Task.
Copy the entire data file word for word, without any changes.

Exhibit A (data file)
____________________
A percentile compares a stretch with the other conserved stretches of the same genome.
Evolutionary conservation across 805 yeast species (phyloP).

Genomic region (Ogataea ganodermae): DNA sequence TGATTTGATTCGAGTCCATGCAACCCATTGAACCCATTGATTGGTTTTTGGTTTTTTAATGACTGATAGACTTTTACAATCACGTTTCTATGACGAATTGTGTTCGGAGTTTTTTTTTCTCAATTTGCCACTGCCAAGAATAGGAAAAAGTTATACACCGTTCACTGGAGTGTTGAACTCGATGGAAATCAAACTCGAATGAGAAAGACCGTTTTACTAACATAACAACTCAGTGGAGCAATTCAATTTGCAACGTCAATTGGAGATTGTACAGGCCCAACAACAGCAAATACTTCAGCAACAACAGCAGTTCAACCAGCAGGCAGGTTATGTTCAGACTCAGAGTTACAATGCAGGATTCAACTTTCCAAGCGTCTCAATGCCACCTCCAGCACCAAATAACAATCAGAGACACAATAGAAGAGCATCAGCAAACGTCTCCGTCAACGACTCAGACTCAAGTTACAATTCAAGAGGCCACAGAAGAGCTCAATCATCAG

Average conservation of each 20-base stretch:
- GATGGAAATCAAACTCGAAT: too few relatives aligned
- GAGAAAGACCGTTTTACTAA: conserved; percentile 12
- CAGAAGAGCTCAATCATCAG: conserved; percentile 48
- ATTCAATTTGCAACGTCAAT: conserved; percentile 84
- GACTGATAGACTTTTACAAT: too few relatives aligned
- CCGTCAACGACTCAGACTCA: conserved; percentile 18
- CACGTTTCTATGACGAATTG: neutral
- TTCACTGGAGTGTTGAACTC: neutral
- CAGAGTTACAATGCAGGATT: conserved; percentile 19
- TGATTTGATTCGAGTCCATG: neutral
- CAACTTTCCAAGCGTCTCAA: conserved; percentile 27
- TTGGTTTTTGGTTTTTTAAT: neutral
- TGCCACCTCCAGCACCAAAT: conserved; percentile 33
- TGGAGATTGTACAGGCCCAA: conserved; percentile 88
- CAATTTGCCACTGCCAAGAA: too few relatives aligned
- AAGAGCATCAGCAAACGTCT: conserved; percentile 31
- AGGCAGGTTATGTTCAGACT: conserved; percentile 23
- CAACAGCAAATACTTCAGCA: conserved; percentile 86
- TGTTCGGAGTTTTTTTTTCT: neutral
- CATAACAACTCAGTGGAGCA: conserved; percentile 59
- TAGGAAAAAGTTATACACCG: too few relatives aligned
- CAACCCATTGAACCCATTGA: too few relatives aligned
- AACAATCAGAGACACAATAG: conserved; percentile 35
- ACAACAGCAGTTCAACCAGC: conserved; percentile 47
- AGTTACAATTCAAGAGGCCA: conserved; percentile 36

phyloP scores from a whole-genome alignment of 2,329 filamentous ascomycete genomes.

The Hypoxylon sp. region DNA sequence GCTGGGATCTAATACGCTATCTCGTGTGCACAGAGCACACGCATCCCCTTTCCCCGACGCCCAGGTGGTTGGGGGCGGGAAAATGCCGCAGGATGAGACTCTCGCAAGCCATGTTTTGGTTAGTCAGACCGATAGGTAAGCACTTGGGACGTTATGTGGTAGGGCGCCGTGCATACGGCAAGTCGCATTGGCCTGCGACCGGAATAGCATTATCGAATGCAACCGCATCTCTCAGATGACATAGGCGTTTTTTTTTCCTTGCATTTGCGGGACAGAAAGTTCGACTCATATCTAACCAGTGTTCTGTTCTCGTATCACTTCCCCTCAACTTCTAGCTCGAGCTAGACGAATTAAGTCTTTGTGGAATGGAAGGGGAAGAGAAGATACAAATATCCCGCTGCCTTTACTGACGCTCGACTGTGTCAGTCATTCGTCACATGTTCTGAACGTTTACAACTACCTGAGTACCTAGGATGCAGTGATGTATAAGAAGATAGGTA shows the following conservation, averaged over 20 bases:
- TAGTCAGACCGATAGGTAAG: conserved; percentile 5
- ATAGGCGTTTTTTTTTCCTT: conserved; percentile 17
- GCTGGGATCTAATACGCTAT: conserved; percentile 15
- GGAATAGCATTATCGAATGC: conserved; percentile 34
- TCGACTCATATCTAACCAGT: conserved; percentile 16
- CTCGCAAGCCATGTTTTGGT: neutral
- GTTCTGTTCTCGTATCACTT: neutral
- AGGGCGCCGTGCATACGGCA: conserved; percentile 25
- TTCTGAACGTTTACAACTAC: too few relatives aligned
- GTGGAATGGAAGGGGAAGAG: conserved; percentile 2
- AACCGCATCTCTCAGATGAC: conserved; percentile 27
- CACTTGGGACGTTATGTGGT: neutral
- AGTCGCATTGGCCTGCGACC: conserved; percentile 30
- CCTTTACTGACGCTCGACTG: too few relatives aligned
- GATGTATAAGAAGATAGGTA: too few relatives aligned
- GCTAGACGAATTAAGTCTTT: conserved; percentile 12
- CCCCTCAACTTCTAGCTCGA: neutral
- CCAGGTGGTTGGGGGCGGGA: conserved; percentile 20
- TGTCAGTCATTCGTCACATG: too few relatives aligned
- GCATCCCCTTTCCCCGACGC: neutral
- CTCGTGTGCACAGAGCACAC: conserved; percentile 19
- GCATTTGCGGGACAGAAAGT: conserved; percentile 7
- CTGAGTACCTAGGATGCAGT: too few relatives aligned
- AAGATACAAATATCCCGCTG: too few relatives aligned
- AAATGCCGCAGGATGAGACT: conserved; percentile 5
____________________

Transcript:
A percentile compares a stretch with the other conserved stretches of the same genome.
Evolutionary conservation across 805 yeast species (phyloP).

Genomic region (Ogataea ganodermae): DNA sequence TGATTTGATTCGAGTCCATGCAACCCATTGAACCCATTGATTGGTTTTTGGTTTTTTAATGACTGATAGACTTTTACAATCACGTTTCTATGACGAATTGTGTTCGGAGTTTTTTTTTCTCAATTTGCCACTGCCAAGAATAGGAAAAAGTTATACACCGTTCACTGGAGTGTTGAACTCGATGGAAATCAAACTCGAATGAGAAAGACCGTTTTACTAACATAACAACTCAGTGGAGCAATTCAATTTGCAACGTCAATTGGAGATTGTACAGGCCCAACAACAGCAAATACTTCAGCAACAACAGCAGTTCAACCAGCAGGCAGGTTATGTTCAGACTCAGAGTTACAATGCAGGATTCAACTTTCCAAGCGTCTCAATGCCACCTCCAGCACCAAATAACAATCAGAGACACAATAGAAGAGCATCAGCAAACGTCTCCGTCAACGACTCAGACTCAAGTTACAATTCAAGAGGCCACAGAAGAGCTCAATCATCAG

Average conservation of each 20-base stretch:
- GATGGAAATCAAACTCGAAT: too few relatives aligned
- GAGAAAGACCGTTTTACTAA: conserved; percentile 12
- CAGAAGAGCTCAATCATCAG: conserved; percentile 48
- ATTCAATTTGCAACGTCAAT: conserved; percentile 84
- GACTGATAGACTTTTACAAT: too few relatives aligned
- CCGTCAACGACTCAGACTCA: conserved; percentile 18
- CACGTTTCTATGACGAATTG: neutral
- TTCACTGGAGTGTTGAACTC: neutral
- CAGAGTTACAATGCAGGATT: conserved; percentile 19
- TGATTTGATTCGAGTCCATG: neutral
- CAACTTTCCAAGCGTCTCAA: conserved; percentile 27
- TTGGTTTTTGGTTTTTTAAT: neutral
- TGCCACCTCCAGCACCAAAT: conserved; percentile 33
- TGGAGATTGTACAGGCCCAA: conserved; percentile 88
- CAATTTGCCACTGCCAAGAA: too few relatives aligned
- AAGAGCATCAGCAAACGTCT: conserved; percentile 31
- AGGCAGGTTATGTTCAGACT: conserved; percentile 23
- CAACAGCAAATACTTCAGCA: conserved; percentile 86
- TGTTCGGAGTTTTTTTTTCT: neutral
- CATAACAACTCAGTGGAGCA: conserved; percentile 59
- TAGGAAAAAGTTATACACCG: too few relatives aligned
- CAACCCATTGAACCCATTGA: too few relatives aligned
- AACAATCAGAGACACAATAG: conserved; percentile 35
- ACAACAGCAGTTCAACCAGC: conserved; percentile 47
- AGTTACAATTCAAGAGGCCA: conserved; percentile 36

phyloP scores from a whole-genome alignment of 2,329 filamentous ascomycete genomes.

The Hypoxylon sp. region DNA sequence GCTGGGATCTAATACGCTATCTCGTGTGCACAGAGCACACGCATCCCCTTTCCCCGACGCCCAGGTGGTTGGGGGCGGGAAAATGCCGCAGGATGAGACTCTCGCAAGCCATGTTTTGGTTAGTCAGACCGATAGGTAAGCACTTGGGACGTTATGTGGTAGGGCGCCGTGCATACGGCAAGTCGCATTGGCCTGCGACCGGAATAGCATTATCGAATGCAACCGCATCTCTCAGATGACATAGGCGTTTTTTTTTCCTTGCATTTGCGGGACAGAAAGTTCGACTCATATCTAACCAGTGTTCTGTTCTCGTATCACTTCCCCTCAACTTCTAGCTCGAGCTAGACGAATTAAGTCTTTGTGGAATGGAAGGGGAAGAGAAGATACAAATATCCCGCTGCCTTTACTGACGCTCGACTGTGTCAGTCATTCGTCACATGTTCTGAACGTTTACAACTACCTGAGTACCTAGGATGCAGTGATGTATAAGAAGATAGGTA shows the following conservation, averaged over 20 bases:
- TAGTCAGACCGATAGGTAAG: conserved; percentile 5
- ATAGGCGTTTTTTTTTCCTT: conserved; percentile 17
- GCTGGGATCTAATACGCTAT: conserved; percentile 15
- GGAATAGCATTATCGAATGC: conserved; percentile 34
- TCGACTCATATCTAACCAGT: conserved; percentile 16
- CTCGCAAGCCATGTTTTGGT: neutral
- GTTCTGTTCTCGTATCACTT: neutral
- AGGGCGCCGTGCATACGGCA: conserved; percentile 25
- TTCTGAACGTTTACAACTAC: too few relatives aligned
- GTGGAATGGAAGGGGAAGAG: conserved; percentile 2
- AACCGCATCTCTCAGATGAC: conserved; percentile 27
- CACTTGGGACGTTATGTGGT: neutral
- AGTCGCATTGGCCTGCGACC: conserved; percentile 30
- CCTTTACTGACGCTCGACTG: too few relatives aligned
- GATGTATAAGAAGATAGGTA: too few relatives aligned
- GCTAGACGAATTAAGTCTTT: conserved; percentile 12
- CCCCTCAACTTCTAGCTCGA: neutral
- CCAGGTGGTTGGGGGCGGGA: conserved; percentile 20
- TGTCAGTCATTCGTCACATG: too few relatives aligned
- GCATCCCCTTTCCCCGACGC: neutral
- CTCGTGTGCACAGAGCACAC: conserved; percentile 19
- GCATTTGCGGGACAGAAAGT: conserved; percentile 7
- CTGAGTACCTAGGATGCAGT: too few relatives aligned
- AAGATACAAATATCCCGCTG: too few relatives aligned
- AAATGCCGCAGGATGAGACT: conserved; percentile 5